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Verteporfin

In stock
Catalog No.
A8327
Photosensitizer used in photodynamic therapy
Grouped product items
SizePriceStock Qty
10mM (in 1mL DMSO)
$320.00
In stock
Evaluation Sample
$28.00
In stock
5mg
$112.00
In stock
25mg
$340.00
In stock

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Background

Verteporfin, derived from porphyrin, is a potent photosensitizing agent, which has all the features theoretically necessary for effective photodynamic therapy (PDT) in ocular neovascularization [1].
Experimentas showed that the mechanism of action of verteporfin therapy is intravascular damage leading to the formation of thrombus and selective vascular occlusion. Photodynamic therapy with verteporfin triggers cellular events consistent with a number of the changes described for cells rendered by different chemotherapeutic agents.
More than 90% of HL-60 cells treated with verteporfin at 100 ng/mL showed a hypodiploid level of DNA, when approximately 25% of irradiated cells treated with verteporfin at 50 ng/mL exhibited DNA fragmentation. For cells treated with verteporfin at 25 ng/mL, there was an 85% or greater loss in viability as determined by MTT assays performed 24 hours after irradiation. A 5–6 hours of the plasma half-life of verteporfin was shown in a pharmacokinetic studies in humans. At 6 mg/m2, which is the clinically relevant dose being used in neovascular AMD, no skin photosensitivity was detected at 24 hours, whereas at 18 mg/m2, baseline was reached by 5 days [1, 2].
Verteporfin was also found to inhibit autophagosome formation that does not require exposure to light. Verteporfin could target and modify p62 directly, a protein of scaffold and adaptor that binds both polyubiquitinated proteins destined for degradation and LC3 on autophagosomal membranes. Co-immunoprecipitation experiments demonstrated that crosslinked p62 oligomers retain their ability to bind to LC3 but show defective binding to polyubiquitinated proteins. Interestingly, small amounts of crosslinked p62 oligomers were detected in cells which were untreated, and other groups which were noted the accumulation of p62 forms with reduced SDS-PAGE mobility in cellular and animal models of oxidative stress and aging [3].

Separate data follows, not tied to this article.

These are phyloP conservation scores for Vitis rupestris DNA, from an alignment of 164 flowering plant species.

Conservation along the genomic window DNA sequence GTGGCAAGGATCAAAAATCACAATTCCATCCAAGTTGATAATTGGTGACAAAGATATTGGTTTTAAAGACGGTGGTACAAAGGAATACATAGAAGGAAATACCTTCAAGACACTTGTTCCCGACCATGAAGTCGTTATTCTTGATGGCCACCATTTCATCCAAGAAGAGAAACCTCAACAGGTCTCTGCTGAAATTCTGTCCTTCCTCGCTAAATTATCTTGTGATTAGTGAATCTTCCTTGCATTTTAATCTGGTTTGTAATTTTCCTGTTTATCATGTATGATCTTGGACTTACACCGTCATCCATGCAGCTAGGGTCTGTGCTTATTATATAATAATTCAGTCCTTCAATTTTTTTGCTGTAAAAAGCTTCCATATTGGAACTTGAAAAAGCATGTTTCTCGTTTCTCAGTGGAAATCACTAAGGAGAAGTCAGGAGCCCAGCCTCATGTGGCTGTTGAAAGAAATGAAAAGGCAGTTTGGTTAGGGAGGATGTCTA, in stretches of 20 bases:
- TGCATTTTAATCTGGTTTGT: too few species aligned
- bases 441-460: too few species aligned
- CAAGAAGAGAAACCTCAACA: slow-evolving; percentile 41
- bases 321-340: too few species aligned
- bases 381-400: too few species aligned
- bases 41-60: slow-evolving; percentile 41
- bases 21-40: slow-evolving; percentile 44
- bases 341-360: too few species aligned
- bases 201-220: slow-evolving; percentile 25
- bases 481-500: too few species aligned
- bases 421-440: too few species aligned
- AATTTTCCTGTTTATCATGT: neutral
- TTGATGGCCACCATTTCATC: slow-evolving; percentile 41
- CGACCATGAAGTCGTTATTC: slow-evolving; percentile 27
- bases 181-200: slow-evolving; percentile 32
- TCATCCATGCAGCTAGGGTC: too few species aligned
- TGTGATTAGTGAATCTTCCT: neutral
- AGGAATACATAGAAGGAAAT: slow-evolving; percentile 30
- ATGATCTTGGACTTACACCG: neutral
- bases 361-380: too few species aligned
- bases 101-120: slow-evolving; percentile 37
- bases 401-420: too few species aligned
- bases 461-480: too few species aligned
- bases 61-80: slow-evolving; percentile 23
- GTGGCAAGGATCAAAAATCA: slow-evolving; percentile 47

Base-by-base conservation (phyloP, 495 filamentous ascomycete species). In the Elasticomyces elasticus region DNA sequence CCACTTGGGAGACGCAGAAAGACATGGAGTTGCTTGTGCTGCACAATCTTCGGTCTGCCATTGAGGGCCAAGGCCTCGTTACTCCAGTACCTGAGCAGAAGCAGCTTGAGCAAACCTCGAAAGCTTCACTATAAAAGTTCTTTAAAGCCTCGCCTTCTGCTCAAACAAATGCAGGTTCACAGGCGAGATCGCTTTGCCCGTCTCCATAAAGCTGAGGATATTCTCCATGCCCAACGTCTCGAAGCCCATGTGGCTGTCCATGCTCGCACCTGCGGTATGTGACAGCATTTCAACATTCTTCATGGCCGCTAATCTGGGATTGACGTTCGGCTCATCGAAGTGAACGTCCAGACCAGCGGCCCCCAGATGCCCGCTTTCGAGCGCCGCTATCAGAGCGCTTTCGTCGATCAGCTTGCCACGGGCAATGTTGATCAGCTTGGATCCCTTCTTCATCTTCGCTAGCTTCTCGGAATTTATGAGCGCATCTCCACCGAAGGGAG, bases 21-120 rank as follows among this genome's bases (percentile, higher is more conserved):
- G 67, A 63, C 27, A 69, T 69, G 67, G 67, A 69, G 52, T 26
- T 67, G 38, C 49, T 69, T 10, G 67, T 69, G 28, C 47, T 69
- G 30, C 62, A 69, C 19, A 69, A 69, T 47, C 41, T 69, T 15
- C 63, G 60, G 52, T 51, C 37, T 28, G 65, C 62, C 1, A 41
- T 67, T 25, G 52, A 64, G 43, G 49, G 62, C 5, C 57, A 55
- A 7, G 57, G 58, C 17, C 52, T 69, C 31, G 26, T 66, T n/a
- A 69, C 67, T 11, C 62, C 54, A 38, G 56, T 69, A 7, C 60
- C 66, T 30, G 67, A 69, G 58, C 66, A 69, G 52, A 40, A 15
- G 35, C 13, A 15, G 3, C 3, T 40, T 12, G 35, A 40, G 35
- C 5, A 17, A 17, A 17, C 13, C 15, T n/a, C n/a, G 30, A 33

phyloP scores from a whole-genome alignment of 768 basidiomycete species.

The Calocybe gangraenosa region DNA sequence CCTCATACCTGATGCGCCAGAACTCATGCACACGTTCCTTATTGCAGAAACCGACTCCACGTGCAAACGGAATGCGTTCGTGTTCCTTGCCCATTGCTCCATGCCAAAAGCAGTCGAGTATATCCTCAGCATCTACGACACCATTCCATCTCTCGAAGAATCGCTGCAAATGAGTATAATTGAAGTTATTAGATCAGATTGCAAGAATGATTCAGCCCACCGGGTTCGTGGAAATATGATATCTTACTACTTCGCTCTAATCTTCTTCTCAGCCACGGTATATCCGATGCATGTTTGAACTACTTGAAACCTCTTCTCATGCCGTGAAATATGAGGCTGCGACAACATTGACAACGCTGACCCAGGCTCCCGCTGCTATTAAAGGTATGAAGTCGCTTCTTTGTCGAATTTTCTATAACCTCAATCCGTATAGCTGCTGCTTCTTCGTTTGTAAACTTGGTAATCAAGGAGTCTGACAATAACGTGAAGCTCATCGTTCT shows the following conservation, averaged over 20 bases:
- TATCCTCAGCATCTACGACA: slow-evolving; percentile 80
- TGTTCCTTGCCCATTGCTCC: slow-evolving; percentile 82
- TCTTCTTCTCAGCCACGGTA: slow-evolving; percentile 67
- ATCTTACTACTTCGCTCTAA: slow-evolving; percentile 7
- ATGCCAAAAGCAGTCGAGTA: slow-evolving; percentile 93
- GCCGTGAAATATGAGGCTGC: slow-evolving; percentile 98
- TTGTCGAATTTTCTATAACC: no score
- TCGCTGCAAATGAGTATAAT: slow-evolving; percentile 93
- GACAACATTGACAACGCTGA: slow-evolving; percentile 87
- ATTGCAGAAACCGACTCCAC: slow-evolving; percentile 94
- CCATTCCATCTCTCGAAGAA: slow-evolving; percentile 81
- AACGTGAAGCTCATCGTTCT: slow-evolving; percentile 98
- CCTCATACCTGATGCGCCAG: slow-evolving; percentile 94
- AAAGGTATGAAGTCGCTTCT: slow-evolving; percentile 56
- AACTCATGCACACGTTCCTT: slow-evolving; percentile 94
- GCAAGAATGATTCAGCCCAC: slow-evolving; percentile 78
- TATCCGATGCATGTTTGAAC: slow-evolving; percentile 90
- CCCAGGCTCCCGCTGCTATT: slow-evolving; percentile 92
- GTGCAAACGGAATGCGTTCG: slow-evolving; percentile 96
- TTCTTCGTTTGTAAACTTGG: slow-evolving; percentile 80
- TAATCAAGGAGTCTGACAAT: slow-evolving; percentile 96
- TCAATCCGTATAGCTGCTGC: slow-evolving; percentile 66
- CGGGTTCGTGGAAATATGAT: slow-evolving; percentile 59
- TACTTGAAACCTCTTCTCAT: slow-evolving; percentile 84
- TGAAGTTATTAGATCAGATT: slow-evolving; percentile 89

References:
[1].Schmidt-Erfurth U, Hasan T. Mechanisms of action of photodynamic therapy with verteporfin for the treatment of age-related macular degeneration. Survey Of Ophthalmology, 2000, 45(3): 195-214.
[2]. Granville DJ, Carthy CM, Jiang H, et al. Nuclear factor-kappa B activation by the photochemotherapeutic agent verteporfin. Blood, 2000, 95(1): 256-262.
[3]. Donohue E, Balgi AD, Komatsu M, et al. Induction of covalently crosslinked p62 oligomers with reduced binding to polyubiquitinated proteins by the autophagy inhibitor verteporfin. PLoS ONE, 2014, 9(12): e114964.

Chemical Properties

Physical AppearanceA solid
StorageStore at -20°C
M.Wt718.79
Cas No.129497-78-5
FormulaC41H42N4O8
SynonymsCL 318952;Visudyne
Solubility≥18.3mg/mL in DMSO
SDFDownload SDF
Canonical SMILESO=C([[email protected]]1[[email protected]](/C(N=C2/C=C(C(C)=C/3C=C)\NC3=C/C4=N/C(C(CCC(O)=O)=C4C)=C\5)=C/C6=C(C)C(CCC(OC)=O)=C5N6)(C)C2=CC=C1C(OC)=O)OC
Shipping ConditionEvaluation sample solution : ship with blue ice.All other available size: ship with RT , or blue ice upon request
General tipsFor obtaining a higher solubility , please warm the tube at 37 ℃ and shake it in the ultrasonic bath for a while.Stock solution can be stored below -20℃ for several months.

Protocol

Cell experiment [1]:

Cell lines

HL-60 cells

Preparation method

The solubility of this compound in DMSO is > 18.3 mg/mL. General tips for obtaining a higher concentration: Please warm the tube at 37 °C for 10 minutes and/or shake it in the ultrasonic bath for a while. Stock solution can be stored below - 20 °C for several months.

Reacting condition

0 ~ 100 ng/mL; 60 mins

Applications

Verteporfin at 50 ng/mL caused DNA fragmentation in 25% of irradiated cells. At lower concentrations of the photosensitizer, few (~ 5%) cells exhibited a hypodiploid amount of DNA. According to MTT assays performed 24 hrs after irradiation, there was an 85% or greater loss in viability for cells treated with Verteporfin at ≥ 25 ng/mL. Light or Verteporfin alone did not result in DNA fragmentation or affect cell viability.

Animal experiment [2]:

Animal models

NOG mice bearing PhLO cells

Dosage form

140 mg/kg/day; s.c.; from days 22 to 28

Applications

In NOG mice bearing PhLO cells, Verteporfin alone significantly reduced the leukemia cell ratio. The combination of Verteporfin and Dasatinib further reduced the number of leukemia cells in the spleen. In addition, there was no significant body weight loss in any group, which suggested that erteporfin and Dasatinib alone or in combination did not exhibited obvious drug toxicity.

Other notes

Please test the solubility of all compounds indoor, and the actual solubility may slightly differ with the theoretical value. This is caused by an experimental system error and it is normal.

References:

[1]. Granville DJ, Carthy CM, Jiang H, et al. Nuclear factor-kappa B activation by the photochemotherapeutic agent verteporfin. Blood, 2000, 95(1): 256-262.

[2]. Schmidt-Erfurth U, Hasan T. Mechanisms of action of photodynamic therapy with verteporfin for the treatment of age-related macular degeneration. Survey Of Ophthalmology, 2000, 45(3): 195-214.

Biological Activity

Description Verteporfin is a potent second-generation photosensitizing agent derived from porphyrin.
Targets others          
IC50            

Quality Control

Chemical structure

Verteporfin

Related Biological Data

Verteporfin

Related Biological Data

Verteporfin